TAMPA — Jon Gruden doesn't just like old players. He likes some of the Bucs' players of old.
For the second straight year, the Bucs traded for a veteran signal caller, reaching back to their past Monday by trading an undisclosed draft pick in 2009 to the Chicago Bears for Brian Griese.
But the reunion party might not end there.
Hours after being released by the Atlanta Falcons on Monday, running back Warrick Dunn met with Gruden and general manager Bruce Allen in Tampa.
"I can still play this game," Dunn told the Atlanta Journal-Constitution. "This is tough. I'm not going to lie. I have a very strong base in Atlanta, a strong following, a lot of friends that I built over six years. … They're family to me, and it's hard to leave family.
"I hope people always remember the way I played, and that was with all my heart. I left everything I had out there on the field — always. These are the hardest times as an athlete."
Dunn, 33, also has received interest from the Denver Broncos, Houston Texans, Dallas Cowboys and the Indianapolis Colts. But the Bucs were hopeful they could reach an agreement Monday night.
One of the most popular and productive players in Falcons history, Dunn began his career as a first-round draft pick by the Bucs in 1997. He has more than 10,000 career rushing yards and 62 total touchdowns.
But because he split time at running back with Alstott in the early part of his career, Dunn still has some tread on his tires. And he still owns a home in Tampa and attended Alstott's retirement party Saturday.
Gruden has always thought Dunn would be a good fit in the Bucs offense and lamented his decision to sign with the Falcons as a free agent in 2002. That decision cost Dunn as well. He wasn't able to be a part of the Bucs' Super Bowl XXXVII championship team.
This will be Griese's second stint with Tampa Bay. He quarterbacked the Bucs in 2004-05, including a 5-1 start his final season before suffering a torn anterior cruciate ligament in his left knee. Chris Simms went 6-5 down the stretch, leading the Bucs to the playoffs before a loss to Washington in the NFC wild-card game. In two seasons, Griese completed 345 of 510 (67.6 percent) of his passes for 3,768 yards with 27 touchdowns and 19 interceptions.
The Bears needed to unload Griese before today, when he is scheduled to receive a $300,000 roster bonus. That payment will instead be made by the Bucs.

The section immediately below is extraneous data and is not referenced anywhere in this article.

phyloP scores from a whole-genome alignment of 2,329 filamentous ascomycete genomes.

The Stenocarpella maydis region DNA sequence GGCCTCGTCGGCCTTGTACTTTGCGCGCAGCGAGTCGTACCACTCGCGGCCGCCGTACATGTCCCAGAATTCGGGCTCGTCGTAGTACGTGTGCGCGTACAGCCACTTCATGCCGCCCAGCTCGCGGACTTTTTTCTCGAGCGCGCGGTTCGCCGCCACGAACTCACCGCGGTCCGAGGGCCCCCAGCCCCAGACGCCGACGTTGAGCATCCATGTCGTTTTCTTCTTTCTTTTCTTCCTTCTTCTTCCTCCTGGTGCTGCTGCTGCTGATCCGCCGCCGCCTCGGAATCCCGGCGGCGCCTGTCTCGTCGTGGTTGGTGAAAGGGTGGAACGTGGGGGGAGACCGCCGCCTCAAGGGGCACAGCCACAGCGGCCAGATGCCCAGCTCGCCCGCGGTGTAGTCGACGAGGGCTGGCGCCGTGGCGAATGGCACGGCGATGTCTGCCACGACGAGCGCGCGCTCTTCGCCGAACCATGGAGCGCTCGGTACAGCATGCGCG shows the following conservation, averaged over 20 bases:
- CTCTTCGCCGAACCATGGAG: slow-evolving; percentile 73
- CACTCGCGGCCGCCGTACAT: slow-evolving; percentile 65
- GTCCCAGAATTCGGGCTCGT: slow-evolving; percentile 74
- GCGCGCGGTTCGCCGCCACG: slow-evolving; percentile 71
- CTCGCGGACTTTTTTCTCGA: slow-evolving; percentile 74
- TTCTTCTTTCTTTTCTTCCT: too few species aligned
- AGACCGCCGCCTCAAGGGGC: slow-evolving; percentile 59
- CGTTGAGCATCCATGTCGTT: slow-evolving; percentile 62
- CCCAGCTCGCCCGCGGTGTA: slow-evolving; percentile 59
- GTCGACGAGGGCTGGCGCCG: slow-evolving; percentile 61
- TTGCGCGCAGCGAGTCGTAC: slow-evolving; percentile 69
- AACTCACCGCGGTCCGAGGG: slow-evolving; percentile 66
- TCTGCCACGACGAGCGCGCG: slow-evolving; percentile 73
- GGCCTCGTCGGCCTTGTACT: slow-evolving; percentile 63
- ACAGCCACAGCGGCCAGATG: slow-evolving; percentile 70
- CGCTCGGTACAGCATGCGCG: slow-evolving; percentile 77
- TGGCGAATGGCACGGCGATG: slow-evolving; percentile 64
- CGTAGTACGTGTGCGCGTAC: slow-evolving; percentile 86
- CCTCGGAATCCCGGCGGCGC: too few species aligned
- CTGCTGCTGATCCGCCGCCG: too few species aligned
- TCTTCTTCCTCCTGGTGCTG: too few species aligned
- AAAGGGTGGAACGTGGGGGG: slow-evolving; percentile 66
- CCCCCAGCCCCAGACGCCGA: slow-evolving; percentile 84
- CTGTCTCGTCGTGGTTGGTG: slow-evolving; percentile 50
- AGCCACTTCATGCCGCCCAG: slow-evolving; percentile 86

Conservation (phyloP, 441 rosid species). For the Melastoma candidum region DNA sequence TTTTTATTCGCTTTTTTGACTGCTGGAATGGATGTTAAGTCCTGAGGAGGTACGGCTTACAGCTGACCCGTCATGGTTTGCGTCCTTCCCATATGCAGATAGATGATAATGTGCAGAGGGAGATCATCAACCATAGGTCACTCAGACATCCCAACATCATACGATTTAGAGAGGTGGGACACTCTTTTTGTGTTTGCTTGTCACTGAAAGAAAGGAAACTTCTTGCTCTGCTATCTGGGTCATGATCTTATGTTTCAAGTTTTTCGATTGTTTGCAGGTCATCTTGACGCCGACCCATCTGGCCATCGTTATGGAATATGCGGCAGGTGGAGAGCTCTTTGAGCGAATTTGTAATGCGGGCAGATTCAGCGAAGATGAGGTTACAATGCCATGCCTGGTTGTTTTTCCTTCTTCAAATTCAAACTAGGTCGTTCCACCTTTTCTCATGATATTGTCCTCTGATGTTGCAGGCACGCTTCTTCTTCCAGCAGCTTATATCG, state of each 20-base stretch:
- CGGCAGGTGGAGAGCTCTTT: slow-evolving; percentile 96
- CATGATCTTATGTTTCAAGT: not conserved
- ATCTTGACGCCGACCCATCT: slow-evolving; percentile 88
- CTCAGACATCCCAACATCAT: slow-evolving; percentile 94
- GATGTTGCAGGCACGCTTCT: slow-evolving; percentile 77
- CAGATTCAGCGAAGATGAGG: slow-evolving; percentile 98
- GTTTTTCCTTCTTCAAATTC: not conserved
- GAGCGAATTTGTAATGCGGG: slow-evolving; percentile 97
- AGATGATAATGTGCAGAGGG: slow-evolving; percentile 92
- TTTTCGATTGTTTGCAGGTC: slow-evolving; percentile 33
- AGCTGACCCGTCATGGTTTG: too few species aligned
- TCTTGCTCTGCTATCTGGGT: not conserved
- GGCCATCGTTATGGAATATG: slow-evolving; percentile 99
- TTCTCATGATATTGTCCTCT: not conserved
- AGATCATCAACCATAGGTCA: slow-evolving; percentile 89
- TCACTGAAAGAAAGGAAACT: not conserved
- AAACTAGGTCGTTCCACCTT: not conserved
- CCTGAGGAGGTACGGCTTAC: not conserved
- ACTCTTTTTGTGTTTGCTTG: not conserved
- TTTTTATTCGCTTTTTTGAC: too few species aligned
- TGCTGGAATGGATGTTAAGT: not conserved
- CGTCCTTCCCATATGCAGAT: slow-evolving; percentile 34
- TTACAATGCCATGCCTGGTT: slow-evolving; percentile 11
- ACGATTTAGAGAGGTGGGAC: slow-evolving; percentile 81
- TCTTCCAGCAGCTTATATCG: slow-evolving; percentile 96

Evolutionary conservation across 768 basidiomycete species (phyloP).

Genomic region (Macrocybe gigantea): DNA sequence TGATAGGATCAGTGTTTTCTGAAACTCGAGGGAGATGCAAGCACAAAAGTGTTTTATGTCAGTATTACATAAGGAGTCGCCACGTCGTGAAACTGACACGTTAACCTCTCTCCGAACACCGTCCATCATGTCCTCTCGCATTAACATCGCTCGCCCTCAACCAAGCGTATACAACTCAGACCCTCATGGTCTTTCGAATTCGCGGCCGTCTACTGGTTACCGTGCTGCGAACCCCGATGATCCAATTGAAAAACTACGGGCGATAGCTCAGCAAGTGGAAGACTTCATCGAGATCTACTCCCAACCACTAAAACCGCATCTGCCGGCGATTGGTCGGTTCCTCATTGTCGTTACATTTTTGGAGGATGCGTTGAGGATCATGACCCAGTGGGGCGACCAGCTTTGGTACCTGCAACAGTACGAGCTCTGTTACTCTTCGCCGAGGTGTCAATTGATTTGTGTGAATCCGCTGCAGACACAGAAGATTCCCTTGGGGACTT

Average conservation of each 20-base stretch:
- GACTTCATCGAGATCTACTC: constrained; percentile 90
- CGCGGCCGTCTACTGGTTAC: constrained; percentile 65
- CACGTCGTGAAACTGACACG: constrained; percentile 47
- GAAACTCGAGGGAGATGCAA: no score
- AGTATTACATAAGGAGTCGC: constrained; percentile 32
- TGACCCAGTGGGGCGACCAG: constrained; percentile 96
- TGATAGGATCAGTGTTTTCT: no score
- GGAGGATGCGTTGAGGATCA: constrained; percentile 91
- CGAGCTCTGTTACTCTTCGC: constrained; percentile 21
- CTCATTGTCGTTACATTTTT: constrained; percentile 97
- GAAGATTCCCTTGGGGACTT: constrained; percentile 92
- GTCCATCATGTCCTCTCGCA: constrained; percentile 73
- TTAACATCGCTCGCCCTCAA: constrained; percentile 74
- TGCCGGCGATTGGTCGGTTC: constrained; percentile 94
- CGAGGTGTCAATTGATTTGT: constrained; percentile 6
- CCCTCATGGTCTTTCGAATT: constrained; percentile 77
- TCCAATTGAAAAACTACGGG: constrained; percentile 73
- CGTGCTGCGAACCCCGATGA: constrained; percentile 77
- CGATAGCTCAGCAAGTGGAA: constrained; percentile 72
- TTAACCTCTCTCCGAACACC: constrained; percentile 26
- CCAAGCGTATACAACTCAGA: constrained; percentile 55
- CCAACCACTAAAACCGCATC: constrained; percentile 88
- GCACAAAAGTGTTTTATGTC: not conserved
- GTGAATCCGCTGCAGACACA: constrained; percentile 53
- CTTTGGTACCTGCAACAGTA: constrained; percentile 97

At the start of the '06 season, the Bucs balked at paying Griese a $2.6-million roster bonus, and he became a salary cap casualty, signing with the Bears.
Now the trade for Griese leaves Simms' future with the Bucs in doubt. Simms has not played a meaningful snap in about 16 months since undergoing a splenectomy and could be traded or released. The Bucs also have Jeff Garcia, Luke McCown. Bruce Gradkowski and Jake Plummer under contract.
The Bucs and Broncos have filed a grievance against Plummer, hoping to recoup more than $7-million in signing bonus money.
Simms would appear to be the odd man out. Griese and McCown will battle for the No. 2 spot, and Gradkowski will have to improve his play to return for a third season.
Griese, who turns 33 this month, started six games last year for the Bears and finished with a 3-3 record. His season ended after he suffered a minor shoulder injury Nov. 11 at Oakland and did not play again.
"He likes Gruden, and he was obviously very successful there," agent Ralph Cindrich said. "During the course of this deal, they let it be known they had tried to trade for him a couple times over the last few years."
Griese has three years remaining on his contract and will receive a base salary of $1.4-million in 2008, $1.8-million in 2009 and $2.2-million in 2010. Cindrich said Griese could earn an additional $1.5-million next season if he becomes the starter.
Meanwhile, the Bucs agreed to terms with outside linebacker Leon Joe, a four-year veteran. He played sparingly in eight games with Buffalo last season.